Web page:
Question by NONAME: Artificial Gravity on Spacecraft Questions.?
It seems to me so much work has been done on bone loss and other physiological aspects of long term spaceflight that (analyzing the published data) nothing can compare to induced artificial gravity. I guess most of us have heard of a spinning compartment allowing a 1-G environment to overcome the physiological problems of long term weightlessness, when, say, traveling to Mars.
Assuming bearings and seals could be made to function and be lubricated sufficiently well as to not fail under the adverse conditions of deep space; should we not retake a look at this revolving system? Is two years too long a time for this system to function without failing?
My question is this… With modern computing systems as good as they are, could not the whole spacecraft spin like a bullet to give 1-G, with the computers taking star sightings at attitudes determined at intervals and compute course corrections? And, would this not help the physiological problems? It seems that NASA and other countries’ Space Agencies shy away from such ideas siting cost as their main concern, yet spend billions on none productive research. Why is this?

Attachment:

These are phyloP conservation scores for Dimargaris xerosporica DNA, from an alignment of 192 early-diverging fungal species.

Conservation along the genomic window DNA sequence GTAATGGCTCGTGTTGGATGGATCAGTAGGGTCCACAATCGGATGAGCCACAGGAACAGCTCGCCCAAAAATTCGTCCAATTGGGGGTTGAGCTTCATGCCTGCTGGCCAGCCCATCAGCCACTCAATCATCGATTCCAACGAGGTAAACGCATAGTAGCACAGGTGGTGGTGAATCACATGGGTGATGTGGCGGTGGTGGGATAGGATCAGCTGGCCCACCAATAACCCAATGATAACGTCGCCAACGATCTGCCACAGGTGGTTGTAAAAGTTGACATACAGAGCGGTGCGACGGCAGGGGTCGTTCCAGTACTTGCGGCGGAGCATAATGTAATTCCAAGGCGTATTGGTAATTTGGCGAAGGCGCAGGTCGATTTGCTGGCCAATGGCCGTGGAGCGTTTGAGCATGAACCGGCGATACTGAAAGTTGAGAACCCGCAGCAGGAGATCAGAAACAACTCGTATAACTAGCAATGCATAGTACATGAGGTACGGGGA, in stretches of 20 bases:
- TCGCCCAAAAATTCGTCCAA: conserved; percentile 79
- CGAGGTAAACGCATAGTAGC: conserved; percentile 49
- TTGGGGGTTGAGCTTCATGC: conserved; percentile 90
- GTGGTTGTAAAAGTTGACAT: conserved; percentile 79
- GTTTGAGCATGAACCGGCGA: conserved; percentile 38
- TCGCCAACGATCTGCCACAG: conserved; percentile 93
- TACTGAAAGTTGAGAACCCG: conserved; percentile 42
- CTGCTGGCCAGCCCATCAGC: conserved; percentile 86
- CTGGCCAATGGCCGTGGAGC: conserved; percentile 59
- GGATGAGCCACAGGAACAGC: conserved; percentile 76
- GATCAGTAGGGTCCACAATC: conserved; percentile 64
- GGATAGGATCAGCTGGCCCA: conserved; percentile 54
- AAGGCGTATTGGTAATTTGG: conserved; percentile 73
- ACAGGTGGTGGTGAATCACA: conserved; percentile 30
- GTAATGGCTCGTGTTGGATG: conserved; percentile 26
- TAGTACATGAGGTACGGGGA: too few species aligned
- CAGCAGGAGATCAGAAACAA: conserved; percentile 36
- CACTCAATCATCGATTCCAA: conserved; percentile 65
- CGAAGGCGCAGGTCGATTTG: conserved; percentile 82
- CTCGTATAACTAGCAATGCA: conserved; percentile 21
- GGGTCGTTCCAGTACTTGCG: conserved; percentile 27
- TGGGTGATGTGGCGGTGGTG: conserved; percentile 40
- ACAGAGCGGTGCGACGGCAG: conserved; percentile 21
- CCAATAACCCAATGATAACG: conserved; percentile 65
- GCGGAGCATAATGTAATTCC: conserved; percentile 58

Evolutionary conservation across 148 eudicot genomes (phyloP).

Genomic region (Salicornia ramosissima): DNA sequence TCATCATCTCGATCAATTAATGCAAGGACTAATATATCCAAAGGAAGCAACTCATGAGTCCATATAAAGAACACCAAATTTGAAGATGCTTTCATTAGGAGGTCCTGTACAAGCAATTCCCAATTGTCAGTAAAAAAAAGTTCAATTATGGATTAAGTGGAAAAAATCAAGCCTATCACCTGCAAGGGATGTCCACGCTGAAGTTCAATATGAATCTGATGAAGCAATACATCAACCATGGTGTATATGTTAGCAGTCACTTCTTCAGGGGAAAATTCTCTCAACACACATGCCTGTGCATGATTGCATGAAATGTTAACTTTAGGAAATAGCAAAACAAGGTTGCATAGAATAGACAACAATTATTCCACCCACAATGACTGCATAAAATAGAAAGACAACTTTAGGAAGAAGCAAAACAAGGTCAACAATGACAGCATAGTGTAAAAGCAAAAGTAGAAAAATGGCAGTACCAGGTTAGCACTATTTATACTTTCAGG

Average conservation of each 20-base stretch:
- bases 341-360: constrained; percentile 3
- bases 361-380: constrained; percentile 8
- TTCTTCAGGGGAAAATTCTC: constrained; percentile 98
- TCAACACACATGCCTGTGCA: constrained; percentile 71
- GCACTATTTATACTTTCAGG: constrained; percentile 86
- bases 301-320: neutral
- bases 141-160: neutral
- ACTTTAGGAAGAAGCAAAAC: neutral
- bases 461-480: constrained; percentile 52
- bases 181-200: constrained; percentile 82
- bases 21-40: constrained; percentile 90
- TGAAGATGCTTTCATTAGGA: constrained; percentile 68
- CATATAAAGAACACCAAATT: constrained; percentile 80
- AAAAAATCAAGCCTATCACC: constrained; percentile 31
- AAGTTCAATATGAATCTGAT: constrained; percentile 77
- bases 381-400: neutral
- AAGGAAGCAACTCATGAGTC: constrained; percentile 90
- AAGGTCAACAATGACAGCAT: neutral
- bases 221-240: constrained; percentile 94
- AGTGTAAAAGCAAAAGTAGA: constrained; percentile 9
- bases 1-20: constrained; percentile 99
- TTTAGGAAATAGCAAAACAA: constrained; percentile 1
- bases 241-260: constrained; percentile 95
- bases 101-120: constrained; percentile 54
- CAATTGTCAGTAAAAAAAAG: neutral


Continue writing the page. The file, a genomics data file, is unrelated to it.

Astronauts could shower (wash clothes, even) and remain fit and strong, especially when they eventually return from their long journey.
What are your thoughts on 1-G space traversing ?
Helge P. I would appreciate thoughtful input from a grown-up. Re-reply in a few years, eh.
permative: Forgive me. I did err here. I meant, in hindsight to say the research is ground based (Packing for Mars: pages 211-228) and my text was based on these pages.
Answer by Helge P
Centrifuges. Big fucking centrifuges.
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